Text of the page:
When the International Football Association Board decided on rule changes for the 2019/20 seasons of world soccer back in March of 2019, most countries adopted them as of June 1. Since that is the middle of the MLS season, it was decided that they would come into play for the 2020 season.
Now that the 2020 season is upon us, let’s take a look at some of the more prominent changes:
Up until now, if you were leading late in a game, you could waste some time by subbing off a player that was lined up on the far end of the field. By the time he noticed his number on the 4th official’s board, shook a few players’ hands, and walked all the way across the field to come off, a team could easily waste as much as a minute.
Now, players will have to leave the field at the nearest point to where they are. That means if you are subbing a player on the far end of the field, he will have to leave the field at the far end and walk around the outside of the field to the bench.
Previously, goal kicks had to leave the 18-yard-box before it was touched by the team with the ball. If it was touched by the possessing team before leaving the box, it was retaken.
Now, goal kicks are live the second that it leaves the kick taker’s foot. That means there will be a number of teams in MLS who place their centerbacks a few feet away from the goalkeeper, play a 5-yard goal kick, and play out of the back. We saw a lot of this during the preseason, and it will be interesting to see how many teams continue to use it consistently.
Free kick walls
Another change you will see come into play often is a restriction on offensive players around free kick walls. Before this season, offensive teams loved to have players stand next to the other team’s wall in order to further screen the goalie or, more typically, try to push their way into breaking the wall apart when the kick is taken.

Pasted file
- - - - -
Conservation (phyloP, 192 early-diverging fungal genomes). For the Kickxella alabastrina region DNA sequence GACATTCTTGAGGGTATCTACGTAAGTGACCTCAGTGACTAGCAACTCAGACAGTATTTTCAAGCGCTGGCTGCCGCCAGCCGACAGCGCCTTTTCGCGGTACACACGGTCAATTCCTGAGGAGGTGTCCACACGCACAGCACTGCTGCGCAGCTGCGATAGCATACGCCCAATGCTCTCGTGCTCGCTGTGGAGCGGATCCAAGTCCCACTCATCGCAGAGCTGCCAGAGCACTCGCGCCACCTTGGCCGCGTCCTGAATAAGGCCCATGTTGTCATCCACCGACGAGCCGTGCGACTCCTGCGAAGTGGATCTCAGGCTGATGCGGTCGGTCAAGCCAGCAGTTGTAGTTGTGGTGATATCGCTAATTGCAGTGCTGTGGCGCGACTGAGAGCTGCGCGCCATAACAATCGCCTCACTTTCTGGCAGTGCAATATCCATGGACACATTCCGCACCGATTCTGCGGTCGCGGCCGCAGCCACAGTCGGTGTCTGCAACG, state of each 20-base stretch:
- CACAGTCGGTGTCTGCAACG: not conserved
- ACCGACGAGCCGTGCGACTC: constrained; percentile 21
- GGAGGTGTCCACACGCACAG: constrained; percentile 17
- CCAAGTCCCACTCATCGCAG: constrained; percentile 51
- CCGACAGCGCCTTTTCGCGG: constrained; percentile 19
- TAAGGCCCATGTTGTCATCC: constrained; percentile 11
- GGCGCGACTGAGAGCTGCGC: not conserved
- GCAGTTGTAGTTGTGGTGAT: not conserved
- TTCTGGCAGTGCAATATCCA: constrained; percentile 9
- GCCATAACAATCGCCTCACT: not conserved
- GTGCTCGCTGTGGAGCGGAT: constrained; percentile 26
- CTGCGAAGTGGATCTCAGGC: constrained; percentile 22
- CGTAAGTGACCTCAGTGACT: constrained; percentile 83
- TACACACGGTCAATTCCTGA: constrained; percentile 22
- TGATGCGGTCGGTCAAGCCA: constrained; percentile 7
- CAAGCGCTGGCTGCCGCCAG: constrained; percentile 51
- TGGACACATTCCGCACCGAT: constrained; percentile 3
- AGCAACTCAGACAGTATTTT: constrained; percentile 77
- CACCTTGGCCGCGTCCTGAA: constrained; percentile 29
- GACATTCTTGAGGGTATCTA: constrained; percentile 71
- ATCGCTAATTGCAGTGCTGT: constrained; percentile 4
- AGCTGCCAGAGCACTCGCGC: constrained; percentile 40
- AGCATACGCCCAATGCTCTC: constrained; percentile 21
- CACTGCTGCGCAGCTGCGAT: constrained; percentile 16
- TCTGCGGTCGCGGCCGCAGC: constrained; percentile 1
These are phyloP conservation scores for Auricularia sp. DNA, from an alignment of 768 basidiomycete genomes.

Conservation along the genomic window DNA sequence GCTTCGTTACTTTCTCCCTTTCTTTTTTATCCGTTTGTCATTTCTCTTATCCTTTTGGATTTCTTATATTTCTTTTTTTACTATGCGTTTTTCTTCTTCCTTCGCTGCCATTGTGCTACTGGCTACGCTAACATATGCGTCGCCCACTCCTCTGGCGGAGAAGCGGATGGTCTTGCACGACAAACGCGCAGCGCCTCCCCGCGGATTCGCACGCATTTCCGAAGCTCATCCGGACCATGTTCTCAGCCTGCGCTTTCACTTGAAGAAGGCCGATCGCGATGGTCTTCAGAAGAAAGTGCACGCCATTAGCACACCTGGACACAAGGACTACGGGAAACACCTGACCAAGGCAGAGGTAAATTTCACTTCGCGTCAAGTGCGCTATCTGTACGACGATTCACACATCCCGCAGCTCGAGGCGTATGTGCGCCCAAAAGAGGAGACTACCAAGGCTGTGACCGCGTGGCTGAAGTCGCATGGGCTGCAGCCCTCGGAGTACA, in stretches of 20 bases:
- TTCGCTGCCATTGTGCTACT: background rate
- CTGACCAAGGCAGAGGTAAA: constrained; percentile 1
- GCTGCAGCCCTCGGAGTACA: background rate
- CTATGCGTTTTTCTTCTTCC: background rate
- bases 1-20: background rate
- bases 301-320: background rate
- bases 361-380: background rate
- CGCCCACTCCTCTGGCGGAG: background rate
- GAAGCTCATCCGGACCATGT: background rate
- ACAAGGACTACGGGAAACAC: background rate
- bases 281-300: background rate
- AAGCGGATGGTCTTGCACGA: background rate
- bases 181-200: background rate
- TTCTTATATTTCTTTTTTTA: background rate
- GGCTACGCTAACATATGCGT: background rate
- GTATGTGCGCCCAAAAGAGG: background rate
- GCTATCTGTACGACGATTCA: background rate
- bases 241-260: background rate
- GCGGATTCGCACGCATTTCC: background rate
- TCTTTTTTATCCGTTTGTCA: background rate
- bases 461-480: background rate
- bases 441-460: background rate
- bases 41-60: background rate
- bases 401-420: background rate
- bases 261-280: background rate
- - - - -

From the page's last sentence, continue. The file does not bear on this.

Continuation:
Now, if the defense builds a wall of three or more defenders, the offense is not allowed within one yard of the wall. In other leagues, they have adapted to this rule by building their own offensive walls a yard in front of the defensive one so that they further screen the goalie.
In the past, when a drop ball was needed due to a stoppage in play like an injury, it was technically a neutral ball. In an effort for sportsmanship, the team that didn’t have possession when play was stopped would “win” the drop ball and play it back to the team that had the ball before. Usually, it meant they would kick the ball out of bounds or all the way back to that team’s goalie.
Now, a drop ball is already considered to be in possession of the team that had it when play was stopped. The team that did not have the ball is not allowed to pressure the ball until after the drop. This will allow the offensive teams to actually continue playing from where they had the ball before.
Under the old rule, hand balls were always subjective and a referee had to constantly decide if the player’s arm was in a natural position and if it was a case of “ball-to-hand instead of hand-to-ball.”
While this rule will stand for the most part, IFAB has also added a clause that if an offensive player touches the ball with his hand/arm and it immediately leads to a goal-scoring opportunity or a goal, it is a hand ball. It does not matter if the arm was in a natural position.
In the past, the referee has always been considered part of the field. This meant that if a pass happened to hit the referee and bounce to the other team leading to a counter-attack, tough luck.
Now, if the ball hits the referee, it will lead to a drop ball.
Virtual offside line
Although not part of the IFAB rule changes, it is worth noting that MLS will not be using the virtual offside line that leagues like the EPL have been using. There has been a high level of controversy over players being ruled offside by a matter of centimeters because of their armpits in a blurry picture, so MLS has decided to avoid using it for 2020.
If you would like to read all of the rule changes, you can find them here. What change are you most excited about for 2020?